Jeanette cuts my hair. She also passes out sage advice free of charge. One day I posed a question to her while she snipped away. “Does anyone actually come up with anything totally new with hair, since we have been experimenting with fashion for thousands of years?” Without missing a clip she said, “Sure, it’s just that the really new stuff is on the runways in Paris and is way, way, out there.”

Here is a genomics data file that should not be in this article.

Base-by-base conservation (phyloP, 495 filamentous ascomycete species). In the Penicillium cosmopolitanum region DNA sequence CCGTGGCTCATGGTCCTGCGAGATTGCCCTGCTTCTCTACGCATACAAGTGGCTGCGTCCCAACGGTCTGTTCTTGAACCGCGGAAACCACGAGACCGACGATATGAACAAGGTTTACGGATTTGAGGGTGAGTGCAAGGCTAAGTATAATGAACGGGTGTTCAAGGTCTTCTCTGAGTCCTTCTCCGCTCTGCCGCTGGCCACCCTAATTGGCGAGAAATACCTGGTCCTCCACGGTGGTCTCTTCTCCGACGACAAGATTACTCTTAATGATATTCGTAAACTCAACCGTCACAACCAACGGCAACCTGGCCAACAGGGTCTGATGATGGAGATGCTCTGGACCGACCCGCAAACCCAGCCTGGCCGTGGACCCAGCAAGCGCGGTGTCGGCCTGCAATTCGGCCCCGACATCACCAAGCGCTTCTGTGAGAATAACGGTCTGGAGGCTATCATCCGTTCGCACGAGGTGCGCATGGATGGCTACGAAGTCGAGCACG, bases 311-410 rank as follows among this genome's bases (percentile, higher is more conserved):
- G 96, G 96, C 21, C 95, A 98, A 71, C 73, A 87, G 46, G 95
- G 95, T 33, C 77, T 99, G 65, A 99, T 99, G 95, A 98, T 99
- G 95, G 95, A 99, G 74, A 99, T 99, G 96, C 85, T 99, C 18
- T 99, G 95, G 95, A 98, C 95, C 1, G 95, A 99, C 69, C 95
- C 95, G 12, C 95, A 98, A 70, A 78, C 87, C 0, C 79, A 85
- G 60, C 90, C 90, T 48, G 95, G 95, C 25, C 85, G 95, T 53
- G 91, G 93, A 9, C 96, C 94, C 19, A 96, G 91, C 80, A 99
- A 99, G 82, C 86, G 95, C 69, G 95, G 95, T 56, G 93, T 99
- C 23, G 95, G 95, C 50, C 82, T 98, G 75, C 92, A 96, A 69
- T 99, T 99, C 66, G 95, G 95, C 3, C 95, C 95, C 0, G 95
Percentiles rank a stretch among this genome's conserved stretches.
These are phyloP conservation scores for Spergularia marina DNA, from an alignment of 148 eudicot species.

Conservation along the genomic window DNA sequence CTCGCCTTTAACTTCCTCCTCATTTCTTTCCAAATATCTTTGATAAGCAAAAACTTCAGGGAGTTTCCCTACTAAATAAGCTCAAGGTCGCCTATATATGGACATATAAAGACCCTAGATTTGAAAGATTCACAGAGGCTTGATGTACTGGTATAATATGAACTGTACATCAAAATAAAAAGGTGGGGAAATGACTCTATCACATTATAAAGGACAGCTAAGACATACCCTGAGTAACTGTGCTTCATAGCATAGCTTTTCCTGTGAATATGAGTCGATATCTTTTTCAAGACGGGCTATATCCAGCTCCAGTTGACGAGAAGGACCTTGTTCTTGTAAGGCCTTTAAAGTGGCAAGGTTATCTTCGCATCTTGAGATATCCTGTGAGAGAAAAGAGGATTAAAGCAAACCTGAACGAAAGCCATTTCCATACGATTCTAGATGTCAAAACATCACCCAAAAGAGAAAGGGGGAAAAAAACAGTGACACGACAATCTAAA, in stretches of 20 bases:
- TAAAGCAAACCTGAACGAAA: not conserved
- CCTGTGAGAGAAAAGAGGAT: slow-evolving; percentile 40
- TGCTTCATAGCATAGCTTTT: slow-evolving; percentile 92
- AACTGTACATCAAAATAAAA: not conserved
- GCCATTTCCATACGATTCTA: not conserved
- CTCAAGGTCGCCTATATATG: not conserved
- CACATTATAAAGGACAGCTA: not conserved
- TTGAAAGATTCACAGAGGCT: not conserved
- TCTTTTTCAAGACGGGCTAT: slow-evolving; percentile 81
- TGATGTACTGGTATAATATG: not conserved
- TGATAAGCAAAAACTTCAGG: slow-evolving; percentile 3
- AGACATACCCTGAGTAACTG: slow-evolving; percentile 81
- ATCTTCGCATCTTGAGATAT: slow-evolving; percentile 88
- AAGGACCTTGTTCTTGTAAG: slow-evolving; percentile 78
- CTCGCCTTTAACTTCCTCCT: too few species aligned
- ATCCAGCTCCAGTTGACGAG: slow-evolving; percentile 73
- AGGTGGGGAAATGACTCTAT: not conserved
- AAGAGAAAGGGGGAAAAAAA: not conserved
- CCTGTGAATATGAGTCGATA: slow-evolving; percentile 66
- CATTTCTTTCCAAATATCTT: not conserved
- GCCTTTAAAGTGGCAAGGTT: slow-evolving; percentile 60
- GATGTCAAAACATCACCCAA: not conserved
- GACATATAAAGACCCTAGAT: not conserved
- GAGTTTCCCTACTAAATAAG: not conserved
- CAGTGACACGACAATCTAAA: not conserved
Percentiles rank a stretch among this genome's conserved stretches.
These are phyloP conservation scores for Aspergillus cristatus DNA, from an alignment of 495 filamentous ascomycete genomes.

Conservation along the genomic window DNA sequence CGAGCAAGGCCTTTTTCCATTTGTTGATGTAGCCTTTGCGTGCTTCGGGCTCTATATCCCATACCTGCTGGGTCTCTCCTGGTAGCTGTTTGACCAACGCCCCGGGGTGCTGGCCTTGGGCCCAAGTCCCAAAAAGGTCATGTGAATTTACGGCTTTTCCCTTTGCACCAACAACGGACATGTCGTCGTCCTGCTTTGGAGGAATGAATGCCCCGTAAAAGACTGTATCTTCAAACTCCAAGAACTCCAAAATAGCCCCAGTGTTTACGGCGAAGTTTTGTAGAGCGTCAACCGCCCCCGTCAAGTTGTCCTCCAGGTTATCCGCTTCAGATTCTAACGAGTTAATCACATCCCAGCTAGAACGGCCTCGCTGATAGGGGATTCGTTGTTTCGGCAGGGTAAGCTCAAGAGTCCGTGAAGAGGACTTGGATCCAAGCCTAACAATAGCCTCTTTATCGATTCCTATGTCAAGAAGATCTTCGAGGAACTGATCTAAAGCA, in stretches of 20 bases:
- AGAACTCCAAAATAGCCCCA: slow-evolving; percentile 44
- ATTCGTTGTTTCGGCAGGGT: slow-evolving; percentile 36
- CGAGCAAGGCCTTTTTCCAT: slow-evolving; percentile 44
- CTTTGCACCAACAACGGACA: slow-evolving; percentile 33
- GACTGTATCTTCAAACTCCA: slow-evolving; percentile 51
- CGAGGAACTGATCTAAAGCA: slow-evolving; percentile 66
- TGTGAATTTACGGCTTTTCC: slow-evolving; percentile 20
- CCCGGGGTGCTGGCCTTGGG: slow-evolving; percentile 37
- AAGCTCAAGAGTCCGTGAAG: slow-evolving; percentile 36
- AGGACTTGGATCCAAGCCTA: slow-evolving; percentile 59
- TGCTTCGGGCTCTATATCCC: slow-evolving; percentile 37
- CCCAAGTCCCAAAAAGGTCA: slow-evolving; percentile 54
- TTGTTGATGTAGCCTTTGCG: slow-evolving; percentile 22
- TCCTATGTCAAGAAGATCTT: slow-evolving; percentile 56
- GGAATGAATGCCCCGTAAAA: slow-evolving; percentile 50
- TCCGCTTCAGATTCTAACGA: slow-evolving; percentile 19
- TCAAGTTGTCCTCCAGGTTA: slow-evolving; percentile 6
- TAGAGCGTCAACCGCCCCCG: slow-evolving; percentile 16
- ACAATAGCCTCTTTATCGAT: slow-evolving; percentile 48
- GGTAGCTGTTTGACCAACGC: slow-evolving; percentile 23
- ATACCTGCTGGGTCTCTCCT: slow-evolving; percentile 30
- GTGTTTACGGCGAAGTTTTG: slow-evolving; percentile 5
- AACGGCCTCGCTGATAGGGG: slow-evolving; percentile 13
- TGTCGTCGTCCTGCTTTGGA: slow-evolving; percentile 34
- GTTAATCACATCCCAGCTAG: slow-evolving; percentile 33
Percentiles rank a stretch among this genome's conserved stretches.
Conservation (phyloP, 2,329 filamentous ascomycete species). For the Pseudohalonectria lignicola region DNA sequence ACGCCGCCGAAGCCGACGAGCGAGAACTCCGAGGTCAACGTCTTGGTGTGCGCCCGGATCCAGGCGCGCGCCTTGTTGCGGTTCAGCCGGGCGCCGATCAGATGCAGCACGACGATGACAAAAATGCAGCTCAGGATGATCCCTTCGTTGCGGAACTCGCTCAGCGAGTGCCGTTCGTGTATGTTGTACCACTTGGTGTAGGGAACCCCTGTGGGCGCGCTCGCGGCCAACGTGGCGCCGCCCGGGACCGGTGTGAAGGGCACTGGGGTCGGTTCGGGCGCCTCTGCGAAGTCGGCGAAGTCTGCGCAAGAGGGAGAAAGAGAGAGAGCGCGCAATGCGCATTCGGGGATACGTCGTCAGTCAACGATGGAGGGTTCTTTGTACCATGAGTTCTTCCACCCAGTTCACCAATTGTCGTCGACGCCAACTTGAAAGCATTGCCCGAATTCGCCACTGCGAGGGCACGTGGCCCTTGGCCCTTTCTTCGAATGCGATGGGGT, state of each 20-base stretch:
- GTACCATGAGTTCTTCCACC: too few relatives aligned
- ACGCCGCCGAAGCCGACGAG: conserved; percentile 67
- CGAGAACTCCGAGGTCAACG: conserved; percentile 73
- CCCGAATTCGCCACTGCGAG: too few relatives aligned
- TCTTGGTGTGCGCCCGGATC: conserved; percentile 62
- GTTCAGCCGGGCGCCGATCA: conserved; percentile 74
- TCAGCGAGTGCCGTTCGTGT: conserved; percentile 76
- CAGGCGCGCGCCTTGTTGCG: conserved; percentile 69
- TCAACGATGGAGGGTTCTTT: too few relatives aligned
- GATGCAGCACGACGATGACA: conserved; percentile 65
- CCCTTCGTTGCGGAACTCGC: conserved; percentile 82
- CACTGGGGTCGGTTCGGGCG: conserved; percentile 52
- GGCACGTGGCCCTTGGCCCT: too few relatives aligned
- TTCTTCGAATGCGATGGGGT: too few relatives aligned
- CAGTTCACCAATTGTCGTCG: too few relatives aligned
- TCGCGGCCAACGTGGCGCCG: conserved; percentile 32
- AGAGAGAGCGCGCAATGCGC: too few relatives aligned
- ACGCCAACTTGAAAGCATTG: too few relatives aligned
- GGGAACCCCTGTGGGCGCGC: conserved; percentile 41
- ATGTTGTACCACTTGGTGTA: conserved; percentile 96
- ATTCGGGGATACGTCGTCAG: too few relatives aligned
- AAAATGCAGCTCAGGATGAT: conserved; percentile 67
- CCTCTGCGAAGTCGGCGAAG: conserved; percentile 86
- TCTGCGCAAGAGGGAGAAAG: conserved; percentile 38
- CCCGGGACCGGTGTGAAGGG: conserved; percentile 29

I’m a traditionalist, that doesn’t mean I am against creativity or change. It just means that I veiw design as a chain that has strong links to great work in the past. To quote Steven W. Semes writing about classical architecture “ Throughout the classical tradition, the highest esteem has been given to new works that articulate new expressive possibilities or contribute new compositional variables to the older models without violating or diminishing them.” At the heart of this approach is becoming familiar with good models. Taking the time to study good work and build up a library in my own mind. Here’s the best part. This was once a very difficult proposition reserved for the rich and privileged. There was a time when learning to design meant taking the grand tour of Europe to view first hand the art and architecture. Today, a woodworker of modest means has unprecedented access great work via printed material and the many resources on the web. Two of my favorite resources are the Chipstone digital collection of American Decorative Art and the HABS (Historic American Building Survey). The Chipstone collection provides some wonderful images and many detail shots of American period furniture. The HABS material is a collection in the library of Congress which includes photos and blueprints of significant buildings throughout the United States. Both are worth a look.